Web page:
Diagnosis of Myasthenia Gravis
Diagnosis of myasthenia gravis includes the following:
- Blood tests
- Clinical and neurological examination
- Imaging tests (e.g., x-ray, CT scan)
- Intravenous anticholinesterase or Tensilon test
- Medical history
- Neurological tests (e.g., electromyography)
Blood tests are performed to determine serum levels of certain antibodies (e.g., AChR-binding antibodies, AChR-modulating antibodies, antistriational antibodies). High levels of these antibodies may indicate MG.
Neurological examination involves testing muscles and reflexes. MG may cause abnormal eye movements, inability to move the eyes normally, and drooping eyelids. To test arm and leg muscles, the patient may be instructed to maintain a position against resistance for a period of time. Weakness that occurs during this test is called fatigability.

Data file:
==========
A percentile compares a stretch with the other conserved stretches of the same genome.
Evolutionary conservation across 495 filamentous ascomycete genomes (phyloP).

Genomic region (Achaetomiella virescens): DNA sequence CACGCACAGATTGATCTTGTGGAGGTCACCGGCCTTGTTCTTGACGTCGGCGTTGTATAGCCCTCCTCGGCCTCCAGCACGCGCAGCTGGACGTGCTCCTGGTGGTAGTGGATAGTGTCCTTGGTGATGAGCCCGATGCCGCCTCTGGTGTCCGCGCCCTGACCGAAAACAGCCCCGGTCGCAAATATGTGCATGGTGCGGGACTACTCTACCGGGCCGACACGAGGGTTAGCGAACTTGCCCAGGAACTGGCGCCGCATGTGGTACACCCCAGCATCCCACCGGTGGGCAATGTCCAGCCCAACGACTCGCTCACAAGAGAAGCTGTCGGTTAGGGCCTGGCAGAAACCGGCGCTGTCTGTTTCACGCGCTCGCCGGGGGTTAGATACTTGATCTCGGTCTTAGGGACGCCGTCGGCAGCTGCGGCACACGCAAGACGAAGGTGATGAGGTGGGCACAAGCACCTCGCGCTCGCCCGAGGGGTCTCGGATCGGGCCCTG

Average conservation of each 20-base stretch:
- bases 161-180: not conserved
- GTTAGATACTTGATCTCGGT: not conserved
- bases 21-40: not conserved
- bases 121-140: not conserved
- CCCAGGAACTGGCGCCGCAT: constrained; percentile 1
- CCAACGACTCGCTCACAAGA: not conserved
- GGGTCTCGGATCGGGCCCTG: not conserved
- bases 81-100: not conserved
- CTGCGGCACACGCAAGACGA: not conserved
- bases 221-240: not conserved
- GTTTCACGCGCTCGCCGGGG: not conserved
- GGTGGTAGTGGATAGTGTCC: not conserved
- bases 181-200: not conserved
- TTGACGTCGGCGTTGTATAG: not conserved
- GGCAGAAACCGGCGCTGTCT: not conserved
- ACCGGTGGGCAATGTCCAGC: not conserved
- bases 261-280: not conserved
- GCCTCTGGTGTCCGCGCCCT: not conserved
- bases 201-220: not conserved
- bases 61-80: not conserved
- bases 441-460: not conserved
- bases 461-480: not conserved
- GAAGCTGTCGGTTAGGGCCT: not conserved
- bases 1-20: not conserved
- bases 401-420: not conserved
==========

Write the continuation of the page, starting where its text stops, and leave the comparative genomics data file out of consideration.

Chest x-ray and computed tomography (CT scan) may be performed to detect enlarged thymus (thymoma), which is common in MG.
The Tensilon test is often used to diagnose MG. The enzyme acetylcholinesterase breaks down acetylcholine (ACh) after the muscle is stimulated, preventing prolonged muscle response to a single nerve impulse. Edrophonium chloride (Tensilon) is a drug that temporarily blocks the action of acetylcholinesterase.
In MG, there are few acetylcholine receptor sites (AChR) on the muscle and acetylcholine is broken down before it can fully stimulate the muscle, resulting in muscle weakness. By blocking the action of acetylcholinesterase, Tensilon prolongs muscle stimulation and temporarily improves strength.
In this test, Tensilon is administered intravenously (into a vein) and muscle response is evaluated. In cases of MG, muscle weakness improves within 1 minute. The Tensilon test is most effective when easily observed weakness is present, and is less useful for vague or fluctuating complaints. Side effects of the test include temporary abnormal heart rhythms such as rapid heart rate (atrial fibrillation) and slow heart rate (bradycardia).
Electromyography (EMG) uses electrodes to stimulate muscles and evaluate muscle function. Muscle contractions that become progressively weaker may indicate MG.